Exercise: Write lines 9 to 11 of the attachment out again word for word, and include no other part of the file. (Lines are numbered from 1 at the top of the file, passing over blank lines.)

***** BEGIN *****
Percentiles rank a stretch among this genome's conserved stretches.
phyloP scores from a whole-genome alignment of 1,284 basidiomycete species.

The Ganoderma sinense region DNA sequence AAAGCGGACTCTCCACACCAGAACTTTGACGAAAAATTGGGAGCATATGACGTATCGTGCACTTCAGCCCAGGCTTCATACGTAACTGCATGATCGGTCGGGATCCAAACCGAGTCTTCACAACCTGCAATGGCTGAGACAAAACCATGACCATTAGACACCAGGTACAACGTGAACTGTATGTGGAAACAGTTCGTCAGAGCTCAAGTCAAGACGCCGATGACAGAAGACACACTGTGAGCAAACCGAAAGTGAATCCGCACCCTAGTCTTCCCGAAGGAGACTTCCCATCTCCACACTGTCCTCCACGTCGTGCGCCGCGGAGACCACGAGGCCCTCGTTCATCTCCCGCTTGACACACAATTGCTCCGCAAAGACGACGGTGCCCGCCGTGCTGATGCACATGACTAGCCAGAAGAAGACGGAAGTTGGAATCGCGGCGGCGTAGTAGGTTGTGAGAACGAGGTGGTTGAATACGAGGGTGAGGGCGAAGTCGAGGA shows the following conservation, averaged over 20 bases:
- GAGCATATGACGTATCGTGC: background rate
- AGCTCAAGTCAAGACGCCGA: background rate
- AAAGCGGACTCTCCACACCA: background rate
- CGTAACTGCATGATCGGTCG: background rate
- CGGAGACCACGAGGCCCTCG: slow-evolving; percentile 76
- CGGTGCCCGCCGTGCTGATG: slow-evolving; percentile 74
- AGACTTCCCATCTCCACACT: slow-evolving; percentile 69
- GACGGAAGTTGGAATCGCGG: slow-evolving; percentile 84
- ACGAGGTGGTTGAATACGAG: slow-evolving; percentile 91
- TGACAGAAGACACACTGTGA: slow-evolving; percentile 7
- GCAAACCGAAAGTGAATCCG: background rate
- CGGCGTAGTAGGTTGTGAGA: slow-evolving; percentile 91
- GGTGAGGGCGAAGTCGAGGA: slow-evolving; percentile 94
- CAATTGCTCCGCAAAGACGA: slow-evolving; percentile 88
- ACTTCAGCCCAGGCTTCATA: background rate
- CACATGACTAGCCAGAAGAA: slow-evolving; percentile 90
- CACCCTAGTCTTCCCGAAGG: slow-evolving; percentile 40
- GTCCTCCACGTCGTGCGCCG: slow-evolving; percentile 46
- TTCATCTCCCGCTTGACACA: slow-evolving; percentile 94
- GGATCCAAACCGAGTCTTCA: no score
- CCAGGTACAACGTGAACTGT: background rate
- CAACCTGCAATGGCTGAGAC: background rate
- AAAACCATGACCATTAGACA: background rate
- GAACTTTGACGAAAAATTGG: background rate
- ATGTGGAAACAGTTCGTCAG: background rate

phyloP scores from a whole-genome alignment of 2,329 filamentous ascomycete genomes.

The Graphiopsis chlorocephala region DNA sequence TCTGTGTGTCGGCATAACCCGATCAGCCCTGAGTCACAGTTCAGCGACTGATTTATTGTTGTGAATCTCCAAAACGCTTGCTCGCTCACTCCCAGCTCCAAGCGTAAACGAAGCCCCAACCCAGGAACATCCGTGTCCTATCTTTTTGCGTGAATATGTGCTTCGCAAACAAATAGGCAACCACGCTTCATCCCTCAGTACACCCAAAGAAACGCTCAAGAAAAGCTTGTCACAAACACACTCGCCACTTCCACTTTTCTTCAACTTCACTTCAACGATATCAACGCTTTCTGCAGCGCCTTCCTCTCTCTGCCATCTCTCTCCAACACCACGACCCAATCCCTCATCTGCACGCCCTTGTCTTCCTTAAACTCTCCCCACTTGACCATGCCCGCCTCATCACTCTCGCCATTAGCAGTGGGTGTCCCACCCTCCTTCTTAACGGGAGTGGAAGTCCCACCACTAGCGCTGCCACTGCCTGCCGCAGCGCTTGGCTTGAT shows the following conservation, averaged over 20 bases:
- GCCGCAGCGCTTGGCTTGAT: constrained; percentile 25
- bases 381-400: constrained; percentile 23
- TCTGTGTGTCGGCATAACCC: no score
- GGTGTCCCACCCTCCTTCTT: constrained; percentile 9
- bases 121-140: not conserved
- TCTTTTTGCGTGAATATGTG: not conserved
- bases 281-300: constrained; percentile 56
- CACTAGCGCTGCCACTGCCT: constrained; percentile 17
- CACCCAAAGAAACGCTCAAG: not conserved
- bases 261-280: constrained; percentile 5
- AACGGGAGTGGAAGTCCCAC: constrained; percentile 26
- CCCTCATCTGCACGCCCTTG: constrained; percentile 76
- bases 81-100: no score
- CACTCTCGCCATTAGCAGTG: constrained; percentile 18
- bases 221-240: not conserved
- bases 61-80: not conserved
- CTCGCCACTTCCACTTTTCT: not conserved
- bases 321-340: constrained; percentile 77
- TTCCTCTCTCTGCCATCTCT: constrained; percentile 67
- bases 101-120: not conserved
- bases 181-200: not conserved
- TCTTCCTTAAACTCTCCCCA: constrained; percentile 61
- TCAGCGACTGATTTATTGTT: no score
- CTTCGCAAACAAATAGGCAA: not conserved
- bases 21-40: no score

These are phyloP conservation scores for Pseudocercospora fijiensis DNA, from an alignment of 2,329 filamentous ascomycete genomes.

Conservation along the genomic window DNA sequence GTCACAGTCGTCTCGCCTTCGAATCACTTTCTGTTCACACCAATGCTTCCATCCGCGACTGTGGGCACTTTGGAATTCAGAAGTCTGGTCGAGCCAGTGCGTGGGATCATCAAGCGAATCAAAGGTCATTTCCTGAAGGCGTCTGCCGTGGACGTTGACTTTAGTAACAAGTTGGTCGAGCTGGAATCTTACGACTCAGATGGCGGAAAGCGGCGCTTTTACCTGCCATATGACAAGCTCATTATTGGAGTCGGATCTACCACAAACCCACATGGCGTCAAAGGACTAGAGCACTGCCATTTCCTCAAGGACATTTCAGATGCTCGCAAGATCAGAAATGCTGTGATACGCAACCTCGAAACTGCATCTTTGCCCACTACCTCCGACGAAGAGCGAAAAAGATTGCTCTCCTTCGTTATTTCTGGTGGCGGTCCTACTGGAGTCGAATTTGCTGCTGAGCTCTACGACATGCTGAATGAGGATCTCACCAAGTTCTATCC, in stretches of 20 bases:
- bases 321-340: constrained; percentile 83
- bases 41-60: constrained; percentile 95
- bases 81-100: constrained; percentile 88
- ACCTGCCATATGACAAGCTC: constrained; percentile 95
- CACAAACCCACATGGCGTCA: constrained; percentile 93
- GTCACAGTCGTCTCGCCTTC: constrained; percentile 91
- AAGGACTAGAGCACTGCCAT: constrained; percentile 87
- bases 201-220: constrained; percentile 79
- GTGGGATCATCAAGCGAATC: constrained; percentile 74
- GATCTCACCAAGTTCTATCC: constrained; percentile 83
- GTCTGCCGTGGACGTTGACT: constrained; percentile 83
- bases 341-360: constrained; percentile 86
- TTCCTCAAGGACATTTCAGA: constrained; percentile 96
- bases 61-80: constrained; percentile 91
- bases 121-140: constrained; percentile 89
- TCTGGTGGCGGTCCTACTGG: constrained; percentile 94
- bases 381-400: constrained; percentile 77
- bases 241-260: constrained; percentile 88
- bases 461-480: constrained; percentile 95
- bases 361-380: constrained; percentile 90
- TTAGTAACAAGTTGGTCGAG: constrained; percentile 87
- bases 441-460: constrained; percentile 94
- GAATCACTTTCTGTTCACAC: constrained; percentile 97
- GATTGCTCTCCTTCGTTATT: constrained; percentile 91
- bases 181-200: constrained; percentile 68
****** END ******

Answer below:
- CGGTGCCCGCCGTGCTGATG: slow-evolving; percentile 74
- AGACTTCCCATCTCCACACT: slow-evolving; percentile 69
- GACGGAAGTTGGAATCGCGG: slow-evolving; percentile 84